Soil Erosion

According to van der Watt and van Rooyen (1995) soil erosion is the wearing away of the land surface running water, wind, ice or other geological agents, including such processes as gravitational creep. They also explained soil erosion as detachment and movement of soil or rock fragments by water, wind, ice or gravity. The study area is experiencing different types of erosion on different areas. The ranch is experiencing accelerated erosion (Figure 21); erosion is promoted by the soil that is used to construct roads on the farm. Sheet erosion is the removal of a fairly uniform layer of soil from the land surface by runoff water. Sheet erosion is most common on steep slopes of Highlands Wilderness especially on mid- and foot slopes. Gully erosion is the process whereby water accumulates in narrow channels and, over short periods, removes the soil from this narrow area to considerable depths, ranging from 300 mm to 600 mm to more than 20 m. On drainage lines, gully erosion is considered to be a major problem on several parts of the ranch. Soil erosion leads to the loss of fertile soil, depositing of unproductive soil on fertile land, desiccation of soil in the vicinity of gullies due to excessive drainage and the undermining of infrastructure facilities and roads. Soil erosion is a natural process and cannot be prevented. However, reasonable management can limit soil erosion to an acceptable level, where utilisation of the ranch is not influenced negatively. This acceptable level is usually determined as the level, where no visible loss of soil is perceived. Prevention of soil erosion begins with the prevention of the deterioration of the veld and the development of bare patches. Up to 60 percent of the land surface of South Africa contains topsoil that is low in organic matter. Some 30 percent or even more of the soil is sandy and especially vulnerable to wind erosion. Water erosion only starts to play a role in natural veld in areas receiving more than 100 mm of rain per year. Soil erosion and water erosion combined remove about 50 to 140 mm of topsoil every year from degraded areas. Currently, soil erosion removes about 20 times as much soil as is formed per year. The slope of the ground markedly accelerates soil erosion by water. Soil erosion in veld in poor condition can be three times higher than if the same area were in excellent condition. It should be clear that effective soil erosion prevention and soil reclamation are vital on a wildlife ranch (Bothma and Van Rooyen 2002).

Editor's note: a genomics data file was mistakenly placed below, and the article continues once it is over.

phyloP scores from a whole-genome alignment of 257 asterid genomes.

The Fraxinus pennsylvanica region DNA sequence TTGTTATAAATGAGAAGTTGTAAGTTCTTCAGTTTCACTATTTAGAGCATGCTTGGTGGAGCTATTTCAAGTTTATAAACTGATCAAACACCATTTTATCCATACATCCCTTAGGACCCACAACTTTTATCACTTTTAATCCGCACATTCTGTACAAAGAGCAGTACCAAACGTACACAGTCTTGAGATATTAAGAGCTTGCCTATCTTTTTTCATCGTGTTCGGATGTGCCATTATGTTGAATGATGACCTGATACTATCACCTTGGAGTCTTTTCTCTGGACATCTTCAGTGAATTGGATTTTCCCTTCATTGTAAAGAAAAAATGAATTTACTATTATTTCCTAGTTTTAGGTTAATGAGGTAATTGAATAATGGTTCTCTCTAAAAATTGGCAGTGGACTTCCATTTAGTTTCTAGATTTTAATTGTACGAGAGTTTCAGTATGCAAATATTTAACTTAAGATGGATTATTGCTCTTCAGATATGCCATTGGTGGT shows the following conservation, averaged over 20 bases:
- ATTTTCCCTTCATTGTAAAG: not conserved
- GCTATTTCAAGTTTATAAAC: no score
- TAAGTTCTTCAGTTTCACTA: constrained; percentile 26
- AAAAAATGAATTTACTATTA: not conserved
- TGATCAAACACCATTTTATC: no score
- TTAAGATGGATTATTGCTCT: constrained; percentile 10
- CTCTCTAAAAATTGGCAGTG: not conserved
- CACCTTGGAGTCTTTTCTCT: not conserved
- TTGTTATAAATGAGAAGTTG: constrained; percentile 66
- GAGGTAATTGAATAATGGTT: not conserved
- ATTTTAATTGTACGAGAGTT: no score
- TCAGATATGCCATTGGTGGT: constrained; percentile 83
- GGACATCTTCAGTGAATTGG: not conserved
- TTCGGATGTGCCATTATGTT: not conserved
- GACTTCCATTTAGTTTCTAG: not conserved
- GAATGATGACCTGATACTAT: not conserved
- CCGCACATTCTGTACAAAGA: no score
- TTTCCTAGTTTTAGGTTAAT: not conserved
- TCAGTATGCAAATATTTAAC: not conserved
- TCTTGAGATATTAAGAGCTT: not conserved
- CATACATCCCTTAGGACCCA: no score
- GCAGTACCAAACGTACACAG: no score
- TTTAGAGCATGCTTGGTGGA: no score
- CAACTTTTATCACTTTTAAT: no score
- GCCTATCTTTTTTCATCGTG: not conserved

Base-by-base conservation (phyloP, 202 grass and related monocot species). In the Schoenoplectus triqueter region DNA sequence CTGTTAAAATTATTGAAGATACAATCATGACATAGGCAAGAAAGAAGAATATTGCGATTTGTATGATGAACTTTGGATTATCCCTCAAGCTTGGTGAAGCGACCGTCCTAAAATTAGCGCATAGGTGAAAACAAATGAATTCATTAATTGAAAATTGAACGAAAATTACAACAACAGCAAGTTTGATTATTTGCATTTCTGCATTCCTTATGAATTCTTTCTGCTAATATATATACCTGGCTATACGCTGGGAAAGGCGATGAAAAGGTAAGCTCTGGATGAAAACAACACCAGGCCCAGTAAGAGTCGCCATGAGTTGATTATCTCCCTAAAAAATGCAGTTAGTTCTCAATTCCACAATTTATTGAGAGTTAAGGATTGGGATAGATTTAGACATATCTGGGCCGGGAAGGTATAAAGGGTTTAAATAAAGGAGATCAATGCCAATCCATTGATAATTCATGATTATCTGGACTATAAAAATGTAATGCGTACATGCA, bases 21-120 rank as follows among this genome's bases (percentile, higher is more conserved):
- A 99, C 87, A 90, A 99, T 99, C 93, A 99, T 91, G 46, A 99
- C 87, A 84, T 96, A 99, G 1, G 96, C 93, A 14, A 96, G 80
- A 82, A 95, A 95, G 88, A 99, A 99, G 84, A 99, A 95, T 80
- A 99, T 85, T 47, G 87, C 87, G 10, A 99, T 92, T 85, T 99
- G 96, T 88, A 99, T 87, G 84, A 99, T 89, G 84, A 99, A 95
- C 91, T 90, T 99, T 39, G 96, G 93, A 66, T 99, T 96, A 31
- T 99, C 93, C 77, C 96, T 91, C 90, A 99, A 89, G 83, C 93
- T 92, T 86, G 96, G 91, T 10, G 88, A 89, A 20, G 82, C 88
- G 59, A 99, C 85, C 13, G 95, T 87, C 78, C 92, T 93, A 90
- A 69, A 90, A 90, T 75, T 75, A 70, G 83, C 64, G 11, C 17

Figure 27: Soil used to construct internal roads on Highlands Wilderness 

The Ponding System

The ponding system was developed in Australia for reclaiming level soils that were compacted and exposed owing to drought, overgrazing, trampling and/or sheet erosion, especially in arid regions. This approach can be applied especially to heavy clay and duplex soils. The ponding system involves the construction of a series of shallow ponds over the whole bare area. On soils with no slopes the ponds are more or less circular, but on soils with a slope of about 0.15° they are U-shaped. On soils with a slope of about 0.35 to 1.0° they are sickle-shaped. The walls of the individual pond systems are constructed with a grader and are never longer than 250 m to prevent from breaking when it rains. A maximum wall height of 400 mm is recommended. In U-shaped and sickle-shaped ponds, the wall height increases towards the middle of the wall. The ponds are typically placed 10 m apart and their catchment’s areas usually overlap. Winged and connected walls are not recommended. The walls of the ponds must be of the same height to prevent overflow water from concentrating in canals or specific places. For an expected pond depth of 300 mm, a wall of loose soil of about 400 mm should be constructed. This will provide for about 100 mm more water without the danger of the wall breaking. The base of each wall should be about 1.3 to 1.6 m wide. The walls are made when the soil is dry. The soil inside each pond can be broken with a ripper, and a suitable grass mixture can be sown. For best results, the seedbed should be well prepared, fertilized and irrigated. Grass species such as Rhodes grass Chloris gayana, and tassle three-awn Aristida congesta can be sown with perennial grasses such as wool grass Anthephora pubescens, blue buffalo grass Cenchrus ciliaris, fingergrass Digitaria eriantha, weeping lovegrass Eragrostis curvula, Lehman´s lovegrass Eragrostis lehmanniana, sand quick Schmidtia pappophoroides andbushman grasses of the genus Stipagrostis(Bothma and Van Rooyen 2002). 

Other structures